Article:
Silver Sparrow by Tayari Jones
"My father, James Witherspoon, is a bigamist," begins this cleverly structured, emotionally punchy novel about two African-American teenage girls who discover they are sisters. Like Jones’s bestselling novel An American Marriage (2018), Silver Sparrow is set in Atlanta, Georgia in the mid-1980s.
The Mirror and the Light by Hilary Mantel
Mantel concludes her monumental Wolf Hall trilogy about Thomas Cromwell with an exhilarating novel, massive in scope, wrenching in climax and swarming with familiar friends from the Tudor court. Yes, at 900 pages, there is fat that could have been trimmed, but at the expense of flavour. The reader’s senses are deliciously engaged, and her mordant wit makes itself felt like pins stuck in a yard of velvet.
Ladies Can’t Climb Ladders by Jane Robinson
Looking back at the UK’s 1919 Act that allowed women to train in medicine, law and other professions, this book celebrates the unsung heroines who paved the way for career women today. It’s not just an important work of scholarship, but also a crackingly good read.
The Habsburgs by Martyn Rady
This scrupulously even-handed chronicle of the Habsburg dynasty, starting in the 10th century and ending in 2011 with the death of its last crown prince, amounts to a magnificent panorama of a millennium of European history, spiced up with dry asides and droll anecdotes.
Weather by Jenny Offill
In fragmented vignettes, like her 2014 novel, Dept of Speculation, Offill depicts an American woman’s quotidian anxieties – a young son, an addict brother, money worries – rubbing up against her near-paralysing fear of "the coming chaos" of climate apocalypse. Masterfully marrying humour and dread, this is a novel about coming to terms with helplessness.
Parallel lives by Phyllis Rose
Finally back in print, this classic 1983 study of five Victorian marriages (including those of George Eliot, John Ruskin and Charles Dickens) offers timeless observations about human nature, and how conventional relationships can prove "banal and sterile".
Here we are by Graham Swift
Like his superb novella Mothering Sunday, Swift’s Here We Are is about working-class aspiration – and, in particular, the aspiration to self-expression. Set in late-1950s Brighton, it unpicks a love triangle between Jack, the compere of the pier show, Ronnie, the illusionist, and his fiancee, the comely assistant Evie. The eventual reveal is a surprise and a delight.
Blooming Flowers by Kasia Boddy
This joyful, elegant study of how poets, philosophers and politicians have seen meaning in various types of flowers – from the Cold War symbol of "Daisy Girl" to D H Lawrence’s verdict on the daffodil ("ruffled birds on their perches") – is a tour de force.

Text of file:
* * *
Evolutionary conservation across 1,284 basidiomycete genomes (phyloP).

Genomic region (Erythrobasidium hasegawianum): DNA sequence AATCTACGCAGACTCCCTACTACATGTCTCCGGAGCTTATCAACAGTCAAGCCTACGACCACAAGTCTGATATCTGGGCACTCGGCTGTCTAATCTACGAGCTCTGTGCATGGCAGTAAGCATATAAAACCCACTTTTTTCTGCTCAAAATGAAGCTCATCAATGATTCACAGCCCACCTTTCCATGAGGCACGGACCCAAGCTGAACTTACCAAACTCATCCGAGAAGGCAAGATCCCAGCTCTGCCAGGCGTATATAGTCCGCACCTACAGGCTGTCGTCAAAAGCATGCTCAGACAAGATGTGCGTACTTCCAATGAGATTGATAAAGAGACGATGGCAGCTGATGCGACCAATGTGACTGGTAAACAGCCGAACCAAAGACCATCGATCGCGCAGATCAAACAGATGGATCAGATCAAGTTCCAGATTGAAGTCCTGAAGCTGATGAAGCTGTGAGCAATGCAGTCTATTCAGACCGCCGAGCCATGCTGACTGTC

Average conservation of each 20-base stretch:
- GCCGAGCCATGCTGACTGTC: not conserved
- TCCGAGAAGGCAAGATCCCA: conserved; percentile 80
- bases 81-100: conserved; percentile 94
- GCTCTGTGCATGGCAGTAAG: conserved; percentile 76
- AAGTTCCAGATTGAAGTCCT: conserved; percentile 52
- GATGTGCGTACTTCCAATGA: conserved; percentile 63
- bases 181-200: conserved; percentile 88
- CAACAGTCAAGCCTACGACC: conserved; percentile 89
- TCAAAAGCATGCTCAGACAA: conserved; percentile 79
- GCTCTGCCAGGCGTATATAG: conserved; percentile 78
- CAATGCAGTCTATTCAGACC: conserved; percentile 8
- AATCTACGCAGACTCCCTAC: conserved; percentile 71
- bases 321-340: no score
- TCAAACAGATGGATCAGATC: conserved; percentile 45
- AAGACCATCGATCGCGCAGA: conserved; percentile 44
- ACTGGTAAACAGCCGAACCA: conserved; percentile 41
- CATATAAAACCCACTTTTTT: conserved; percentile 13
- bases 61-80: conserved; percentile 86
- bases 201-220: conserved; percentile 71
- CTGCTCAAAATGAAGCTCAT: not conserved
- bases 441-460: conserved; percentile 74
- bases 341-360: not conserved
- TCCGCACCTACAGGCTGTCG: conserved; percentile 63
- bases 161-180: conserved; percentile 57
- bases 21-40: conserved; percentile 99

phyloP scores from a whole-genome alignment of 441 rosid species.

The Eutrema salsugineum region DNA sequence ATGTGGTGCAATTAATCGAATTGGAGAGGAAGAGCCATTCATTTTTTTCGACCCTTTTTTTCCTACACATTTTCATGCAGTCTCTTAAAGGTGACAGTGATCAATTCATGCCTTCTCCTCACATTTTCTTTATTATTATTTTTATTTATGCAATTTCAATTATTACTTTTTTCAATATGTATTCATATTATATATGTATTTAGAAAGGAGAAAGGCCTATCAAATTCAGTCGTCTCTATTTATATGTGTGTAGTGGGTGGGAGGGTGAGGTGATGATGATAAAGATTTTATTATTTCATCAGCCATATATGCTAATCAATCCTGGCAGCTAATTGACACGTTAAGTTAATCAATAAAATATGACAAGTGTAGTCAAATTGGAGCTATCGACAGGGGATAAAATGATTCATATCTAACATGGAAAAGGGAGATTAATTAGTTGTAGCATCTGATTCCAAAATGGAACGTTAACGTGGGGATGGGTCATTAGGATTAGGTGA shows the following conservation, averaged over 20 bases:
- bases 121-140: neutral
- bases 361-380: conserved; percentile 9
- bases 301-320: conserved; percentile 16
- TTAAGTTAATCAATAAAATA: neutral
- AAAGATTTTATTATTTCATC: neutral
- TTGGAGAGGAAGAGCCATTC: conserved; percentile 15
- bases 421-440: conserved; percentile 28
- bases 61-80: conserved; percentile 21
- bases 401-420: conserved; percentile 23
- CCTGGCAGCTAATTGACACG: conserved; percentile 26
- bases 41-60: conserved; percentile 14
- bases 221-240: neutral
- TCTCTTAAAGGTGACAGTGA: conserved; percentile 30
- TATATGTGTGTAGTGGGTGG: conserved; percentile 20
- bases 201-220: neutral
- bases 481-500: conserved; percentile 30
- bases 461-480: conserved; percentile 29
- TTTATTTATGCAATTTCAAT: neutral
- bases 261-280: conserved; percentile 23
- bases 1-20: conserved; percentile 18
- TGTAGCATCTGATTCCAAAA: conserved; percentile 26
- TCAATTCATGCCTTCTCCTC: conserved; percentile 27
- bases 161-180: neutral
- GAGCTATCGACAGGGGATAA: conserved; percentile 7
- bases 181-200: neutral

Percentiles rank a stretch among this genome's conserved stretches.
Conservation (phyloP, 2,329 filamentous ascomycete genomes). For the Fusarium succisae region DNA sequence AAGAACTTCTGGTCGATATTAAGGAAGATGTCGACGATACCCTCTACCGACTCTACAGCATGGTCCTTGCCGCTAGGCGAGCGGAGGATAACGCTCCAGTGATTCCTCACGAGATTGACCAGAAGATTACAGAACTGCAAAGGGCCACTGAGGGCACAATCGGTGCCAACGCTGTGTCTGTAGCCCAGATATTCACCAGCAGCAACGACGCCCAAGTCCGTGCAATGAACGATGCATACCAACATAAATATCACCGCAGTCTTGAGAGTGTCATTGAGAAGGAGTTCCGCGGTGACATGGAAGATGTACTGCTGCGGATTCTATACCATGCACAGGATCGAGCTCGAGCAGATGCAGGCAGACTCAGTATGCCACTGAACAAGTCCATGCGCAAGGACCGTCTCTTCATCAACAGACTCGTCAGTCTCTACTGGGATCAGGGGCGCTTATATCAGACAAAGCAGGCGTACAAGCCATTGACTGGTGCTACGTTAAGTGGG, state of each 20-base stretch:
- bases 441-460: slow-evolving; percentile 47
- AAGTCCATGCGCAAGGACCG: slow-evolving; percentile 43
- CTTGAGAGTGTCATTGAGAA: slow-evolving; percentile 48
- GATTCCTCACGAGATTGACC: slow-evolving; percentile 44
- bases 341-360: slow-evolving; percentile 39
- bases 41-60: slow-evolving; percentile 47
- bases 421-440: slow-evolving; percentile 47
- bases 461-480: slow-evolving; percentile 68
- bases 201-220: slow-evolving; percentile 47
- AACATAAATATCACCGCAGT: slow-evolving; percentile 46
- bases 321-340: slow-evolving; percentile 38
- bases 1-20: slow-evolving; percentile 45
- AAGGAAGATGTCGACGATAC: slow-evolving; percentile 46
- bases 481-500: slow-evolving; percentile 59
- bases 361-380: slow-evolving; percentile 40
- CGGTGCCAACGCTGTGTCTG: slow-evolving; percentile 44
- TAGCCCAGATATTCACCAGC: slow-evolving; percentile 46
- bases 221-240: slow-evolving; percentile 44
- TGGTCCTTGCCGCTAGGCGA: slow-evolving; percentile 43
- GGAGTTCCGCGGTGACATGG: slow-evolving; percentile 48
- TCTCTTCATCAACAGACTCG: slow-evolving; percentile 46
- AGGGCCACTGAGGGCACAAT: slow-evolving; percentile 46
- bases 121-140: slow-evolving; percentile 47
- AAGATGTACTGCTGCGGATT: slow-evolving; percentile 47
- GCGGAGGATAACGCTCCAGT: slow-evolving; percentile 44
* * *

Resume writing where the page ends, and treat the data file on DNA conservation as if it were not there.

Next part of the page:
How innovation works by Matt Ridley
The author of The Rational Optimist takes us from the rise of heat-melded tools in the late Stone Age to the dawn of gene editing in his history of innovation, which advances the bold theory that necessity isn’t the mother of invention – freedom is.
Coffeeland by Augustine Sedgewick
By telling the story of one man’s ascent from the slums of 19th-century Manchester to his later fortune in coffee plantations in El Salvador, Coffeeland reveals the strength of the mysterious lines of force drawn by commodities exported from the world’s poorest countries to the richest. It also becomes a pocket history of globalisation itself.
Warhol by Blake Gopnik
For Gopnik, Warhol has "overtaken Picasso as the most important and influential artist of the 20th century". But he cultivated the art of concealment, keeping his beliefs and sexuality private. This rollicking book is a formidable achievement, but for all its accumulation of detail, scholarship and gossip, Warhol remains essentially, brilliantly unknowable.
Humankind by Rutger Bregman, (translators) Elizabeth Manton and Erica Moore
People are kind, and tough times bring out the best of us; that’s the thesis behind this uplifting and compulsively readable mash-up of science, history, psychology, anthropology and economics from the Dutch wunderkind behind Utopia for Realists.
Notes from an apocalypse by Mark O’Connell
In this fretful, funny book, O’Connell peeks into the world of the "preppers" – those making urgent plans for the end of days. His pilgrimages take him from South Dakota, where subterranean shelters offer "turnkey apocalypse solutions", to the Chernobyl Exclusion Zone, "a fever-dream of a world gone void".
Sitopia by Carolyn Steel
With a surprising amount of philosophy Trojan-horsed into what is ostensibly a book about food, Steel argues that the Industrial Revolution ruptured our relationship with what we eat. From the food security crisis to our "obesogenic" 21st-century culture and smartphone addictions, there’s scarcely a modern malaise she doesn’t brilliantly unpick.
Hollywood’s eve by Lili Anolik
Sharp-witted LA author Eve Babitz ate muffins with Warhol, drank chartreuse with Dali and played chess with Duchamp. She said she had affairs with Jim Morrison and Harrison Ford. Anolik’s biography tells the remarkable story of this "louche, wayward, headlong, hidden genius of Los Angeles".
The bird way by Jennifer Ackerman
Chapter by meatily evidence-based chapter, Ackerman lays out the assumptions that underpin our understanding of birds – then pecks them apart. Birds, it turns out, can learn other languages, play, laugh and lie – and they see the world in such radiant colour that it makes our vision feel monochrome by contrast.